Critically, it serves as a hub for industrial clustering and the type of industrial cooperation that Government already recognises as essential for the UK in meetings its ambitious climate targets.
GFG anchor skills and innovation here in the UK, further enhancing the long-term resilience and success of the sectors we feed into, including aerospace and automotive manufacturing. We can be central to an industrial revival that can rebalance the UK’s economy and provide high quality, sustainable jobs in the industrial heartlands of the UK. Our sites are predominantly based in the regions of the country Government is seeking to level-up.
One of our proposed investments, in Newport, would be a world-leading project capable of delivering steel manufacturing in a low carbon world. GFG plan to implement state of the art Electric Arc Furnace technology to process scrap steel from a neighbouring processing plant to produce sustainable, low-carbon steel.
This in turn would be fed power by direct line by the newly converted Uskmouth Power Station, a 220MW plant fuelled by Subcoal pellets, which are 50% biogenic materials and 50% non-recyclable plastic produced from raw waste streams. The pellets burn as clean as natural gas, with much lower emissions than traditional coal. Our strategy in Newport will see us invest in targeting reductions of sources responsible for contributing 65% of global CO2 emissions. It would make Newport both the headquarters and a global hub of innovation and design for this exportable technology that we believe will ultimately determine the future economic viability of the wider industry.
With a long history of successful innovation in materials and materials processing technologies, the UK has a significant advantage in developing technologies for high-quality, high volume production from scrap to allow much more complete substitution with primary steel.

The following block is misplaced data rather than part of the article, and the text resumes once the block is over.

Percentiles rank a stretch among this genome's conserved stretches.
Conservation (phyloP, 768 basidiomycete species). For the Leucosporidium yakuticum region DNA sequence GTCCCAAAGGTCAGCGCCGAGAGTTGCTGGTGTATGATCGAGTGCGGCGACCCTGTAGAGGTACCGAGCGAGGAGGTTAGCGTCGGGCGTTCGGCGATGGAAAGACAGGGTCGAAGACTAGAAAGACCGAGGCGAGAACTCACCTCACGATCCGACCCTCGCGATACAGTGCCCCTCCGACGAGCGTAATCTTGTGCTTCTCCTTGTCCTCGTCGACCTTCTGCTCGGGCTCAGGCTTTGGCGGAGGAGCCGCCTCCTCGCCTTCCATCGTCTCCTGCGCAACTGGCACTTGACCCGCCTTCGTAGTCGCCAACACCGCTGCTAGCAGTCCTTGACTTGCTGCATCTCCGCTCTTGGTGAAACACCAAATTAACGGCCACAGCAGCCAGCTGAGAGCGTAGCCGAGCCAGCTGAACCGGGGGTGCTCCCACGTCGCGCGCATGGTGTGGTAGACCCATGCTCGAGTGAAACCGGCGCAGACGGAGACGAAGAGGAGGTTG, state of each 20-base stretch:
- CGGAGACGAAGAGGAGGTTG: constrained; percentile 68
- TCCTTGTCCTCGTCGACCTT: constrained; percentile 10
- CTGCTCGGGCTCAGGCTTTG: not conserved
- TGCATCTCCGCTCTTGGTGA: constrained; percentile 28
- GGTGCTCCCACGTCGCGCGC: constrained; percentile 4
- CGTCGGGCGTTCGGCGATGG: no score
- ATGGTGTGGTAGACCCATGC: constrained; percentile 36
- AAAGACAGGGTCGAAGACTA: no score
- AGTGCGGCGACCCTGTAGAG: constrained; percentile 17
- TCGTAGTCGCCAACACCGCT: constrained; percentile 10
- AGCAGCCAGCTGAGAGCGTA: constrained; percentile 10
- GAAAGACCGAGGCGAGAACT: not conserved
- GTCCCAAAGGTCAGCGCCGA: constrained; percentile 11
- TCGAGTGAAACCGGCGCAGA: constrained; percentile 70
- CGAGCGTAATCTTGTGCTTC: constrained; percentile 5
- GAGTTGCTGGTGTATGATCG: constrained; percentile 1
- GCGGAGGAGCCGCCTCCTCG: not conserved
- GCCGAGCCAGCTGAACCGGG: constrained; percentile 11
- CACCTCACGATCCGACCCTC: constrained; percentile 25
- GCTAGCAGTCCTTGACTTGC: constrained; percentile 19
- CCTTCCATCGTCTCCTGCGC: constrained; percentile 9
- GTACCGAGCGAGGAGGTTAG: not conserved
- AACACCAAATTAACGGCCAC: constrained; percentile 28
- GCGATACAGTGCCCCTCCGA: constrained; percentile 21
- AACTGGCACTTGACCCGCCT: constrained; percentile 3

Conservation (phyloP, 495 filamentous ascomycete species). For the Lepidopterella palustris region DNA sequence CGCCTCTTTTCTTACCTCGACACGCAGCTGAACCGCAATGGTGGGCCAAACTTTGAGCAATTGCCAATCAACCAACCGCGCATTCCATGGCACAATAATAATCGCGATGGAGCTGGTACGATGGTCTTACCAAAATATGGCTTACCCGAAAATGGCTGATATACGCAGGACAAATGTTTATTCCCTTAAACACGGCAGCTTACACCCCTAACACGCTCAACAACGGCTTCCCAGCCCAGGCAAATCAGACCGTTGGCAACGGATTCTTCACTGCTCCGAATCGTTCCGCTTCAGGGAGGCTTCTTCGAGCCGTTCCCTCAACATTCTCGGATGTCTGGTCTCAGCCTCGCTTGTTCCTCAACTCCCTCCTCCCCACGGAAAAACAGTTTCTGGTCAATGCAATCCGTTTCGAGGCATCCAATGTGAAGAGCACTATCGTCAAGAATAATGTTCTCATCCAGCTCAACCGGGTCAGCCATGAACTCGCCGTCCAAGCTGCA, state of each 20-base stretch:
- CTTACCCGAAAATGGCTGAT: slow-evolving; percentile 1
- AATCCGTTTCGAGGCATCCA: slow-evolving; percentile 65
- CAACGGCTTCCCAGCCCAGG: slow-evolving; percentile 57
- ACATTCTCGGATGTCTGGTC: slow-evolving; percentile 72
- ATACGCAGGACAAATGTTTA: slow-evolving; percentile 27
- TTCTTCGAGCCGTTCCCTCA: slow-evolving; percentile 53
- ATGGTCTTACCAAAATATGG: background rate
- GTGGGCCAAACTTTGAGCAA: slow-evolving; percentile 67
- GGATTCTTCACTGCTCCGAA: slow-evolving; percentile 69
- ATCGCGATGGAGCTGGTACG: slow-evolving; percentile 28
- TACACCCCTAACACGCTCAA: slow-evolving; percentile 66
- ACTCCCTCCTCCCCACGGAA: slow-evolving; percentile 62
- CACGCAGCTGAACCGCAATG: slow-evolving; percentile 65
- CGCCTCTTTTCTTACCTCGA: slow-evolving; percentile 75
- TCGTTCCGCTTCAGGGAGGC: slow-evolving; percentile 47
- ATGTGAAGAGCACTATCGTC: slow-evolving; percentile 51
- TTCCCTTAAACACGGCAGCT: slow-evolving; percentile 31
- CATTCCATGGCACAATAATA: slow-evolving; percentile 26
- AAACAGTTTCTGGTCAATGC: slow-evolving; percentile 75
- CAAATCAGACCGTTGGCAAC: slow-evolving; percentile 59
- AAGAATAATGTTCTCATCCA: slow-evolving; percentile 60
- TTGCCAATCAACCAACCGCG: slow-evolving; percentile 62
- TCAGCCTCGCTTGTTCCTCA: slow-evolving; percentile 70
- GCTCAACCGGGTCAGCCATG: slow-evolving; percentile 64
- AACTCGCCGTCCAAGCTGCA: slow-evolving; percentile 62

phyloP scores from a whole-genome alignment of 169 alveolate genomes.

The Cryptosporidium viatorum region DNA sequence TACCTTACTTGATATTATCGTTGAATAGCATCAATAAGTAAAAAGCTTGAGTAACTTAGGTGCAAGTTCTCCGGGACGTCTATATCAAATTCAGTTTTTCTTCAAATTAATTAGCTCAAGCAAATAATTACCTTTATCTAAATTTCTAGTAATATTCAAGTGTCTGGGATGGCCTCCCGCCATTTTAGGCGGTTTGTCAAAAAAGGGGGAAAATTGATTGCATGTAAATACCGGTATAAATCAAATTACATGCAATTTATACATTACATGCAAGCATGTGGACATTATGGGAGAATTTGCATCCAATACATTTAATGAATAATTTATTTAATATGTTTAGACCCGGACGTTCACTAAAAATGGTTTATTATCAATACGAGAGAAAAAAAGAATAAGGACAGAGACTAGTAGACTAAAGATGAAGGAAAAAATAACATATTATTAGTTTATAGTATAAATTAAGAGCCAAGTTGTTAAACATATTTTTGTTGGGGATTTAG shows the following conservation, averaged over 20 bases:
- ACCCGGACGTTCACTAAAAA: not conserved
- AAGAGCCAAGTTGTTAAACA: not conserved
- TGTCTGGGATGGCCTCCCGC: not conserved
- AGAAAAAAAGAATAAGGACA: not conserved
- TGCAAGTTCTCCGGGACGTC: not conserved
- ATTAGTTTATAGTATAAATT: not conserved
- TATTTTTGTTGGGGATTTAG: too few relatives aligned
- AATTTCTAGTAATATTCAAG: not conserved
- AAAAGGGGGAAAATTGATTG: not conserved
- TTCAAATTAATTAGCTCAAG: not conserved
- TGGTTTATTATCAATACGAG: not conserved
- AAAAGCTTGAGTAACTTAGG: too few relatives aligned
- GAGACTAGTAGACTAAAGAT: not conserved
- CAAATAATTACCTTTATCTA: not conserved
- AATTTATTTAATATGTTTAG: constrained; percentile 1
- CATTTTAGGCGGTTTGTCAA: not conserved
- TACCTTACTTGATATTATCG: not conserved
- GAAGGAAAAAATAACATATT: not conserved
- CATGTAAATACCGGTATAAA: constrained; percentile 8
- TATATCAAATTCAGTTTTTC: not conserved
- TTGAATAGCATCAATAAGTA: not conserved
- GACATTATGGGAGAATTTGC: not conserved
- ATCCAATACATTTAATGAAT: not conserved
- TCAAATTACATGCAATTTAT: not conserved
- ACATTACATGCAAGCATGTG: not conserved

There is a clear opportunity for technology innovation in this space that has not previously been exploited because steel scrap supplies have to date been completely absorbed by the lowest grade product and almost exclusively exported rather than becoming viable feedstock for sustainable steel production. The Government should therefore be exploring ways to incentivise domestic scrap recycling and improving scrap refining processes, which would a deliver a significant competitive advantage over our European neighbours.
Is the Industrial Strategy still a relevant and appropriate vehicle through which to deliver post pandemic growth?
The Industrial Strategy was established to boost productivity by backing businesses to create good jobs and increase the earning power of people throughout the UK with investment in skills, industries and infrastructure.
GFG remain wholly supportive of this ambition. However, in order to deliver on this ambition, the private sector needs Government to stand by our side to create the right conditions for success. Our foundation industries have suffered from long-standing disinterest from successive governments, a short-term approach by financial markets and a lack of fresh thinking from owners. This has led to a situation today, where many of the UKs manufacturing assets are subscale, antiquated, and hugely carbon intensive.